Listening to Your Elders

getoffmylawn I spent the past five days in a whirlwind of speaking, transit and moderately heavy drinking…all thanks to having been invited to give four presentations in three days at two conferences in Northern Washington.

They were great cons: Write on the River in Wenatchee and the Northwest Travel Writers’ Conference in Spokane.

Regular readers won’t be surprised to learn I like cons. They’re a chance to talk shop and visit in a job where we spend most of our time by ourselves. They’re also a source of real inspiration as you talk to other people who are doing it right.

But my favorite part is talking with the elders. Like any other tribe, our clan of writers includes those who have gone further, done more and been around longer than me. When I can find a quiet corner and a few pints with one of these people, I do not miss the opportunity. Here are a few hints that have worked for me for making the most of these conversations.

1. Don’t Be Shy

It doesn’t matter how big a shot this person is, he or she is at a conference and fully prepared to talk with people lower on the totem pole. Walk up, say “Hi, I’m Jason.” See what develops. Unless your name isn’t Jason. You should never lie to these people.

2. Be Prepared

Know a little bit about that person before coming up to talk. It’s common courtesy, and lets you ask specific questions about their expertise and experience. No, looking this person up on your phone during a break isn’t cheating.

3. Stop Talking About Yourself

You love talking about yourself, but so does this other person. Ask five or six questions for every statement you make. The target will like you better and more of the conversation will be about stuff you don’t know rather than stuff you already do know.

4. Compliment (Without Kissing Ass)

Say kind, sincere things once in a while. If he gave a presentation you attended, mention a specific useful fact you gleaned from it. If she wrote a cool blog post, mention why you thought it was cool. Compliments are also a great way of transitioning into asking for advice — “Hey, I loved your article in National Geographic. How did you break in?”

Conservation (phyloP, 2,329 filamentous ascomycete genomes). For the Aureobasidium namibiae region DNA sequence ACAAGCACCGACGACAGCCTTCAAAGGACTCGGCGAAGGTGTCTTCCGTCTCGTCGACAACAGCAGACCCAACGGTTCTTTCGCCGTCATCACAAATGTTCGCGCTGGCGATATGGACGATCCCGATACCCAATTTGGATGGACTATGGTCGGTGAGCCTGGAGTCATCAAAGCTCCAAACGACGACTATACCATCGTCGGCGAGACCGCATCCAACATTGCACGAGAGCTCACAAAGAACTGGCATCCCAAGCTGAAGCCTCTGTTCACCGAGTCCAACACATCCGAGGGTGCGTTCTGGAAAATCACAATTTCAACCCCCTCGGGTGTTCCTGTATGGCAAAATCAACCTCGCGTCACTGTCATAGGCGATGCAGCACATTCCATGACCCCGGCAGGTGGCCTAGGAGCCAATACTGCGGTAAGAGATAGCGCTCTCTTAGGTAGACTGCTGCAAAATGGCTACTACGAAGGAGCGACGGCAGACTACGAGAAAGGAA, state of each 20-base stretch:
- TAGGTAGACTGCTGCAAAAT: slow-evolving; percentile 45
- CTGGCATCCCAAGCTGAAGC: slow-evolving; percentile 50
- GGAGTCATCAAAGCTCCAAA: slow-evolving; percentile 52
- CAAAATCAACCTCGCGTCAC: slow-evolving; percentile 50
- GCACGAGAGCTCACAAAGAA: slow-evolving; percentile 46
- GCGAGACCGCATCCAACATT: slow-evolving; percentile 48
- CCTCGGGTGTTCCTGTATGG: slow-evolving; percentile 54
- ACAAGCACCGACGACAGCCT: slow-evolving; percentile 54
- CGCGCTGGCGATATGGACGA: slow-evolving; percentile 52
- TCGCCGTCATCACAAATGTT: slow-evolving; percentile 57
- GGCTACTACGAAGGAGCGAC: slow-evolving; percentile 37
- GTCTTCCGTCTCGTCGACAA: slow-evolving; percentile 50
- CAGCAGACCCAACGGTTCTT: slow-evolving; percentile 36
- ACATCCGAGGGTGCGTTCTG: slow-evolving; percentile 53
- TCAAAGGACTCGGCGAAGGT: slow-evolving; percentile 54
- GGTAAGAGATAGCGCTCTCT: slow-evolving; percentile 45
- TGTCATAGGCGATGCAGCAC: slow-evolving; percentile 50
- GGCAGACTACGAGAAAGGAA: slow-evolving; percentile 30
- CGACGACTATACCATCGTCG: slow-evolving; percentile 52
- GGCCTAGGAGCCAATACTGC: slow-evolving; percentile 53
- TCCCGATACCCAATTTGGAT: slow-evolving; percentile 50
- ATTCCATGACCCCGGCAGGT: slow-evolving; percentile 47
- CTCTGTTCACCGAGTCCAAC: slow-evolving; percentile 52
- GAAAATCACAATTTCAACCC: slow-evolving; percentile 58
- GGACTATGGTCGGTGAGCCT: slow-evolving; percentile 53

5. Buy a Round

It’s the rules. Mentee pays for the drinks.

6. Ask for Mentoring

Don’t take up somebody’s total time and attention at a con. Make your interaction short and sweet, and end it with asking for a business card and permission to reach out for advice in the future. Everybody successful in writing is in part successful because somebody mentored him earlier in his career. Most are happy to pay it forward.

What’s the best/most interesting/weirdest mentoring story you’ve heard or had?

3 thoughts on “Listening to Your Elders

  1. Jason, why is it; after all these years, I never tire of reading anything you write?

    You always give such excellent and concise advise. Thank you.

  2. My New Year’s resolution in 2013 was to choose one of my manuscripts and by December 31, have a complete book in hand. I had no idea what to do, but I began by finding great books about editing while trying to find an editor. In July, I went to a music festival on the Washington/Oregon border and met up with a long lost cousin. After talking non-stop for hours, I was getting ready to leave and I had one proof copy of Utopia, Oregon in my suitcase. I handed it to him and said that it was still just a proof, I needed an editor. He took the book and said he had extensive editing experience and had a degree in film-making and would edit my book!
    What a satisfying experience this has been to have my own cousin mentor me this last year as we get to know each other and benefit from our new found relationship.
    Eileen

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